Recently, for some research I’ve been doing I’ve had the desire to get an export of all my browser cookies. I wound up taking a look at how to do this the three browsers I use, Chrome, Firefox and Safari. In this post I’ll document my findings.
NOTE: Note that the below is accurate as April, 2018 when this article was published. Browser vendors may have made changes since then which could impact the accuracy.
Chrome stores your cookies in your profile folder within
~/Library/Application Support/Google/Chrome. For me, there’s a folder
Profile 1 within that directory with a file named
Cookies. That file is actually an sqlite database with all your cookies. They are stored in a table named
$ pwd /Users/maxchadwick/Library/Application Support/Google/Chrome/Profile 1 $ sqlite3 SQLite version 3.19.3 2017-06-27 16:48:08 Enter ".help" for usage hints. Connected to a transient in-memory database. Use ".open FILENAME" to reopen on a persistent database. sqlite> .open Cookies sqlite> .schema --indent cookies CREATE TABLE cookies( creation_utc INTEGER NOT NULL UNIQUE PRIMARY KEY, host_key TEXT NOT NULL, name TEXT NOT NULL, value TEXT NOT NULL, path TEXT NOT NULL, expires_utc INTEGER NOT NULL, secure INTEGER NOT NULL, httponly INTEGER NOT NULL, last_access_utc INTEGER NOT NULL, has_expires INTEGER NOT NULL DEFAULT 1, persistent INTEGER NOT NULL DEFAULT 1, priority INTEGER NOT NULL DEFAULT 1, encrypted_value BLOB DEFAULT '', firstpartyonly INTEGER NOT NULL DEFAULT 0 ); CREATE INDEX domain ON cookies(host_key); CREATE INDEX is_transient ON cookies(persistent) where persistent != 1; sqlite>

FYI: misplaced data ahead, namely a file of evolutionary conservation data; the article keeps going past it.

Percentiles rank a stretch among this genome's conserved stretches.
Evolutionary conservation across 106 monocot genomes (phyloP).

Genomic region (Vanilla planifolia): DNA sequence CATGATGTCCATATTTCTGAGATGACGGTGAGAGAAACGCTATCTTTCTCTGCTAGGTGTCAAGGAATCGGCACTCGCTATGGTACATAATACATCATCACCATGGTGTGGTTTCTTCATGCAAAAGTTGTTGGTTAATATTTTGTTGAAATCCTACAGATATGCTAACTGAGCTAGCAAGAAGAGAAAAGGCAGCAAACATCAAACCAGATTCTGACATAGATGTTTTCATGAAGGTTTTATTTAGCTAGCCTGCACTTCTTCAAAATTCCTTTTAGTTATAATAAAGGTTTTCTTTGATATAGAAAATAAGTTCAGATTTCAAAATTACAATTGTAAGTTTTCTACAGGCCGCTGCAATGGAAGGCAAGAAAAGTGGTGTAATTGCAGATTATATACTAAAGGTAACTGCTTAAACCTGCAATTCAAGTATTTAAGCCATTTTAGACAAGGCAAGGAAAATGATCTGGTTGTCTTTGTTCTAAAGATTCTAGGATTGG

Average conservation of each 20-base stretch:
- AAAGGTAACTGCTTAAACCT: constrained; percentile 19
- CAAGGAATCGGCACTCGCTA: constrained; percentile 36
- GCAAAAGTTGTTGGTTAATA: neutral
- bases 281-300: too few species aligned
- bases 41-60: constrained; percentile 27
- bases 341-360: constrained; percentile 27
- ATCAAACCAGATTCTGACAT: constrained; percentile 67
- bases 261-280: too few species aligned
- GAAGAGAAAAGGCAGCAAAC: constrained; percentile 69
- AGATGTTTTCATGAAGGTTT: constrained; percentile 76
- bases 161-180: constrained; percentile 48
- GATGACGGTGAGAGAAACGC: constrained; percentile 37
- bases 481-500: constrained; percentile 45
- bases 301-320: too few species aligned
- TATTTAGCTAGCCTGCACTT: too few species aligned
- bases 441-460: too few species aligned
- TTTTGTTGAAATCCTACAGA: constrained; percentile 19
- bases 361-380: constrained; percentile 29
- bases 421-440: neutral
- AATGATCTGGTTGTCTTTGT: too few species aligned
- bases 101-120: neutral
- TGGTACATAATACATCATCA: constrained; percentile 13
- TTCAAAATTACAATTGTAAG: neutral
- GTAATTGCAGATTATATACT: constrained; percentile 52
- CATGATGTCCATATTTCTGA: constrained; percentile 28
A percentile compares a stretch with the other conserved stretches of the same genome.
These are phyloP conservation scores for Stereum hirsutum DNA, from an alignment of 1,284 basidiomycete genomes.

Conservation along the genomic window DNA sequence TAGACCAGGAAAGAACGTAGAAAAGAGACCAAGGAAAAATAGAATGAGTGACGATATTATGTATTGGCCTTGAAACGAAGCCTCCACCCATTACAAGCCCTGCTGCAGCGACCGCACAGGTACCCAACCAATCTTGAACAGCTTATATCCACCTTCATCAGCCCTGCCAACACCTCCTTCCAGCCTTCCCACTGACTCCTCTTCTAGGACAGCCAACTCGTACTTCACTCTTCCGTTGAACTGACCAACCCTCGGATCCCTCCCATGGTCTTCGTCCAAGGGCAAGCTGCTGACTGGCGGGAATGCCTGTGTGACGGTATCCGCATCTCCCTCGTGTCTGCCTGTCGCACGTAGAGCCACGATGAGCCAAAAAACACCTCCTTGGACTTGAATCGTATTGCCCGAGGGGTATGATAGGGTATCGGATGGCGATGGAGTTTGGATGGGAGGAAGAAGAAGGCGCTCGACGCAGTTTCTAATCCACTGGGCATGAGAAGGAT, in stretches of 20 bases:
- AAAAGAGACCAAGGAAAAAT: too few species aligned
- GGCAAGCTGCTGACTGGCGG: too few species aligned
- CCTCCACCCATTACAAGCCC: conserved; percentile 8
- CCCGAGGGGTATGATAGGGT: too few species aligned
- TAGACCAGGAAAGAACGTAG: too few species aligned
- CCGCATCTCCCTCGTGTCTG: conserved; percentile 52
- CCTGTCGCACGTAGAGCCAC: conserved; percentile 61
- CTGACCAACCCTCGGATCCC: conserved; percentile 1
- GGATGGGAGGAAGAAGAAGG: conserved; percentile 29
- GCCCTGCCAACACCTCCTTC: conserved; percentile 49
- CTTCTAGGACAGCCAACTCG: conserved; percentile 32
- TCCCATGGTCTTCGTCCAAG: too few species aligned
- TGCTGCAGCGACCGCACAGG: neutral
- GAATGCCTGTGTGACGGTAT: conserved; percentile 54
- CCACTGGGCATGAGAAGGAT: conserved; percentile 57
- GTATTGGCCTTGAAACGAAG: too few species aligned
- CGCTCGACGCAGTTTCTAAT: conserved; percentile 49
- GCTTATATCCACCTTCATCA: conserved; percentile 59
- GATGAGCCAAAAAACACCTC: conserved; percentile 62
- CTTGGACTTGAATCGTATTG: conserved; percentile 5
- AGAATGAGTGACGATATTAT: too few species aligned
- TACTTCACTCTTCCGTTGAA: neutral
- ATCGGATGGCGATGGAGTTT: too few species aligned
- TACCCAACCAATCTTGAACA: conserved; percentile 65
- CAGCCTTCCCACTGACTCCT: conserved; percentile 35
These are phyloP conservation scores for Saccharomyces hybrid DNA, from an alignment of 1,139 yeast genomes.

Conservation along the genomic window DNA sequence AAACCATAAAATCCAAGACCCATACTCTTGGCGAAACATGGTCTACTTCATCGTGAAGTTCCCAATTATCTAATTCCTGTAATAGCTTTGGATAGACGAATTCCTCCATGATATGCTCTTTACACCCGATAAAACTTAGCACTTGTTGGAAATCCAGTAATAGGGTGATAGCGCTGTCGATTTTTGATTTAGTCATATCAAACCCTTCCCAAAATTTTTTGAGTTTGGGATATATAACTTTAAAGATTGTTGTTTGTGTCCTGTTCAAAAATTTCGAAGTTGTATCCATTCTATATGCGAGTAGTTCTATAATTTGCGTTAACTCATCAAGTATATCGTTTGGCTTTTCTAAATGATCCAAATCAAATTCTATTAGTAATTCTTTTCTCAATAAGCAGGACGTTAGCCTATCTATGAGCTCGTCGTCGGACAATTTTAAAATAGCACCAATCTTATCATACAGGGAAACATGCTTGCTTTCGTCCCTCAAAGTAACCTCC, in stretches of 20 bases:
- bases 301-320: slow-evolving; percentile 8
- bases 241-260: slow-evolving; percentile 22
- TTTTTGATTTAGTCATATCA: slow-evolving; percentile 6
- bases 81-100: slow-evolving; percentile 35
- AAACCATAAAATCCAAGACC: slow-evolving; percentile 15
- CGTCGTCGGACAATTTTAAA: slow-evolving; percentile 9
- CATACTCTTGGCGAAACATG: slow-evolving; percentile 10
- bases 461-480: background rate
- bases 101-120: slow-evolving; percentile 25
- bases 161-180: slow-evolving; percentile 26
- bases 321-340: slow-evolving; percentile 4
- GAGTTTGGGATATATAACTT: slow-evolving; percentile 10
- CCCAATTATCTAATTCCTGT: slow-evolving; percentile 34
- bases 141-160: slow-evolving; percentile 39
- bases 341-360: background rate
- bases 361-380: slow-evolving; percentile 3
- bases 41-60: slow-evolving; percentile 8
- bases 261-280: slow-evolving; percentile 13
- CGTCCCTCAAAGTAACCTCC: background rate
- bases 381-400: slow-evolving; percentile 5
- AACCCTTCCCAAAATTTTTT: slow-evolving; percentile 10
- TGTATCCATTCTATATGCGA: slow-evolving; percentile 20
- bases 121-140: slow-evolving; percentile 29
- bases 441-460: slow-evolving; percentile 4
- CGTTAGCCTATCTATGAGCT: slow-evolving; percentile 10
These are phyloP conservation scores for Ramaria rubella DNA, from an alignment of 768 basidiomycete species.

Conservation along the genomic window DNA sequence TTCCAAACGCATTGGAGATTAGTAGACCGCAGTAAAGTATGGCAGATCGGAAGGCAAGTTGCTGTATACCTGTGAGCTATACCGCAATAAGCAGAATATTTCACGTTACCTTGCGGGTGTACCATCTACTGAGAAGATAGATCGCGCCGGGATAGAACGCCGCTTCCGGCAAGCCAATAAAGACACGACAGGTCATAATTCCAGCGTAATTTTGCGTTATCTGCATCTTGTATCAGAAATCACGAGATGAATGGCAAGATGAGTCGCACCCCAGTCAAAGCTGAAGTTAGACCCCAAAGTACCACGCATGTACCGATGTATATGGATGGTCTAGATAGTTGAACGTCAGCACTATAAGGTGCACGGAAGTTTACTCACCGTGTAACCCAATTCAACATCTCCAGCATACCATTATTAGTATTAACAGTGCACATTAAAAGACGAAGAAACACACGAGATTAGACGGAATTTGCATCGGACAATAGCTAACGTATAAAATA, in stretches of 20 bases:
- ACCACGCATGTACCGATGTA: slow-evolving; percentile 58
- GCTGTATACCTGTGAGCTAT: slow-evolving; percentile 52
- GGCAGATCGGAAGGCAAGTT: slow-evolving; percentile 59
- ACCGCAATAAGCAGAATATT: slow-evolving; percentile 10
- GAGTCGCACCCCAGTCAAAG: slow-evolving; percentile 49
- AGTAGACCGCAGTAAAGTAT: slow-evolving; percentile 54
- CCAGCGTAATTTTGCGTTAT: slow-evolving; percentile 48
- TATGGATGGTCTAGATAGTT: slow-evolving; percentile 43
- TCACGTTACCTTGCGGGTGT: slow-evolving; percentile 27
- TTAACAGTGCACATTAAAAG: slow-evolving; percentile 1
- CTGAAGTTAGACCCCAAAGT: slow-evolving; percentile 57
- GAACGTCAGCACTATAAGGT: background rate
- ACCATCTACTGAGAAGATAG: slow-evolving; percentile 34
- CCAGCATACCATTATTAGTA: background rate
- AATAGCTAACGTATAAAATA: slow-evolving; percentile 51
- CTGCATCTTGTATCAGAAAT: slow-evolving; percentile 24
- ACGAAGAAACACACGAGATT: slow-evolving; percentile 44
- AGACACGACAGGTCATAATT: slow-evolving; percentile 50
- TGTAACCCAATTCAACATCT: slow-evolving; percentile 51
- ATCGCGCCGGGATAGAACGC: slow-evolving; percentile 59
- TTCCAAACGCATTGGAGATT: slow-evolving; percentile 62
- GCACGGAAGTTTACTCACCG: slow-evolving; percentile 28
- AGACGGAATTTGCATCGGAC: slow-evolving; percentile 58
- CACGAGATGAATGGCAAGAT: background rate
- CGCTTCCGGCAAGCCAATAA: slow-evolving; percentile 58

The cookie values are actually stored in the
Fortunately, this python script can be used to decrypt them.
You will need to supply it with your Chrome Safe Storage password. Per the“Decrypt Chrome Cookies with Python” blog post, the following command can be used to pull that…
security find-generic-password -w -s "Chrome Safe Storage"
Similar to Chrome, Firefox uses a sqlite database for storing your cookies. The good news is that they’re not encrypted, which simplifies the process of extracting them.
To find the path, click the “Troubleshooting Information” menu item under the Help menu. Then, click the “Show in Finder” button next to “Profile Folder”.
In that folder you’ll see a file named
The cookies are stored in the
moz_cookies table, with the values in the
$ pwd /Users/maxchadwick/Library/Application Support/Firefox/Profiles/56qqyyl6.default $ sqlite3 SQLite version 3.19.3 2017-06-27 16:48:08 Enter ".help" for usage hints. Connected to a transient in-memory database. Use ".open FILENAME" to reopen on a persistent database. sqlite> .open cookies.sqlite sqlite> .schema --indent moz_cookies CREATE TABLE IF NOT EXISTS "moz_cookies"( id INTEGER PRIMARY KEY, baseDomain TEXT, originAttributes TEXT NOT NULL DEFAULT '', name TEXT, value TEXT, host TEXT, path TEXT, expiry INTEGER, lastAccessed INTEGER, creationTime INTEGER, isSecure INTEGER, isHttpOnly INTEGER, inBrowserElement INTEGER DEFAULT 0, sameSite INTEGER, CONSTRAINT moz_uniqueid UNIQUE(name, host, path, originAttributes) ); CREATE INDEX moz_basedomain ON moz_cookies(baseDomain, originAttributes);
Safari stores it’s cookies in
~/Library/Cookies. There you’ll find a file named
The data is in binary format, but again, there’s an excellent python script which can be used for parsing.
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